Half of Detroit Property Owners Delinquent on Taxes
A few days ago I read an article about how the City of Detroit is once again teetering on the edge of bankruptcy. It cited a myriad of difficulties facing the city, but I found an article that really illustrates the crushing cycle that this badly mismanaged city has now found itself. From The Detroit News:
Nearly half of the owners of Detroit’s 305,000 properties failed to pay their tax bills last year, exacerbating a punishing cycle of declining revenues and diminished services for a city in a financial crisis, according to a Detroit News analysis of government records.
The News reviewed more than 200,000 pages of tax documents and found that 47 percent of the city’s taxable parcels are delinquent on their 2011 bills. Some $246.5 million in taxes and fees went uncollected, about half of which was due Detroit and the rest to other entities, including Wayne County, Detroit Public Schools and the library.
Delinquency is so pervasive that 77 blocks had only one owner who paid taxes last year.
The story also notes many residents say they don’t pay their taxes because they feel as though if the city can’t provide services in a matter they see fit, they should’t pay them:
Leola Wesley questions what services she gets for her taxes. Bill Lee pays out of his civic duty. Both are frustrated by the system.
Wesley paid $810 last year for her snug home near Chalmers. She was the only resident on her 32-parcel block who paid.
“It makes me not want to pay,” said Wesley, 85, who would move from her home of more than 20 years if she could afford it. “If nobody else is paying, why should I?”
A streetlight on her corner is out. Potholes are deep. She lives next to two vacant lots and rarely sees police patrol her block.
“There are so many empty houses, there’s nobody to pay,” Wesley said. “I’d like to know what is going to be the solution.”
Across town, Lee has dutifully paid his nearly $4,000 annual bill despite believing it’s too much. His stately brick Tudor in the University District is assessed at $53,810, meaning the city pegs its market value at $107,620. A recent appraisal he paid for found the house was worth $35,000.
“It was my commitment to seeing the city working,” said Lee, 67, a consultant who has lived there since 1982. “I know our difficulty is we are still operating like we have a million people. We have to have somebody to support that. … But it’s not fair that such a small percentage is paying.”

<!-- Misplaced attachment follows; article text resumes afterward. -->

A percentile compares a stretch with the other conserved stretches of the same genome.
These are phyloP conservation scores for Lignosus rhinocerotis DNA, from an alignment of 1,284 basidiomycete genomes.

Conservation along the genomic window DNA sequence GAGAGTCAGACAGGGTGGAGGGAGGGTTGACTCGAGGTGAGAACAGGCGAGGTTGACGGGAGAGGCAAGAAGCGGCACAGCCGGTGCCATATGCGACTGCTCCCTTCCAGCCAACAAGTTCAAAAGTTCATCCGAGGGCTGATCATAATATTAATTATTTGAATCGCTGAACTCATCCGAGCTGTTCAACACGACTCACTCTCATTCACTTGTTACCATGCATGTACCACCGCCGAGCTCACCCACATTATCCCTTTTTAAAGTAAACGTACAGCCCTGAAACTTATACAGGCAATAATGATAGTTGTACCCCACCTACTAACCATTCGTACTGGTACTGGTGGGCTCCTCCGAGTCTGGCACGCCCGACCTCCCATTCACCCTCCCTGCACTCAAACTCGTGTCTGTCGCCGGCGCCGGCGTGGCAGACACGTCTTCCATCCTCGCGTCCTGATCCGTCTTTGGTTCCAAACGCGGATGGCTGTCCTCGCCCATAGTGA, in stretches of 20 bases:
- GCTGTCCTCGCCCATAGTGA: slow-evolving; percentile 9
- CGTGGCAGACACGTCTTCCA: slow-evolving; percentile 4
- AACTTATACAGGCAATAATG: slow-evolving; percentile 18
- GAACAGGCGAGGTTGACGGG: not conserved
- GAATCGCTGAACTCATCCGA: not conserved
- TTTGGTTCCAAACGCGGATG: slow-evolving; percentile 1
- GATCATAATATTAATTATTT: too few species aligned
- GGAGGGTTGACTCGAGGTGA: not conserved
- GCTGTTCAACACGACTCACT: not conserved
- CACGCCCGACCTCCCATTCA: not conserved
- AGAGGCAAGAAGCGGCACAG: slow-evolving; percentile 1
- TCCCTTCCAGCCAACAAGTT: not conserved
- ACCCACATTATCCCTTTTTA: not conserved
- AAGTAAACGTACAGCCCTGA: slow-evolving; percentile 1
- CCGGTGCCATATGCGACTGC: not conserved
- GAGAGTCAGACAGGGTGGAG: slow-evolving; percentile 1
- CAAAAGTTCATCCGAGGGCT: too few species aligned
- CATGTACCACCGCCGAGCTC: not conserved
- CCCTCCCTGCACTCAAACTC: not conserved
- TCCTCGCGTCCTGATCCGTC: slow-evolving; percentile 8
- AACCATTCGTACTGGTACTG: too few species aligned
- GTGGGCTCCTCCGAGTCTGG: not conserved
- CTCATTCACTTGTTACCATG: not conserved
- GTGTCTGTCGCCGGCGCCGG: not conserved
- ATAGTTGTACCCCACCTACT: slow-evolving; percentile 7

“Why pay taxes?” asked Fred Phillips, who owes more than $2,600 on his home on an east-side block where five owners paid 2011 taxes. “Why should I send them taxes when they aren’t supplying services? It is sickening. … Every time I see the tax bill come, I think about the times we called and nobody came.”
To make matters even worse, there are some property owners who are allowing their real estate to be foreclosed on and then buying them back at auctions which legally erases their debts:
Property owners increasingly are re-buying their land in tax-foreclosure auctions and legally erasing their debts. Last year, 600 properties were re-purchased by their owners, triple the number in 2010. That cost the city nearly $6 million in unpaid taxes.
“It was a business decision,” said landlord Lamont Hunter, who said the $45,400 he owed in taxes and fees were too high on four of his foreclosed rentals that he bought back at auction for $5,801 total.
“Each of these houses I bought back is in bad, poor areas I wouldn’t live in. I am better off to bid.”
Things are so bad in Detroit that a total of jut six businesses and five neighborhoods pay more than 1/3 of the property taxes collected. The five neighborhoods in that group paid 15% of the city’s taxes even though they represent about 2% of taxable land in the city.
First of all, I’m not willing to accept the arguments of some residents who say they shouldn’t have to pay taxes they owe because they aren’t happy with the services provided by the city. If you’re not happy with the way your city is being run, there is a place to remedy that. It’s called the ballot box. Let’s not forget that residents of Detroit elected Kwame Kilpatrick as their mayor. TWICE.
Second, the story says that collected taxes and fees total almost a quarter of a billion dollars. Do these folks not see how that kind of money might be helpful in providing the very services they desire? Imagine if everyone in America took on the logic of those in Detroit who decide not to pay taxes they owe because they don’t like what they get for their money? Our public schools are disasters, right? What if we all decided to stop paying taxes because we wee unhappy with them? Don’t like the police on your area? Don’t pay your taxes. See where this ends up?
Listen, if these people think tax bills are too high, unfair, or that their homes are undervalued? Fine. There is a remedy for that. However deciding not to pay taxes you know you owe because you don’t see the value in them sounds more like a cop out from someone who just doesn’t want to pay, not an act of protest or martyrdom.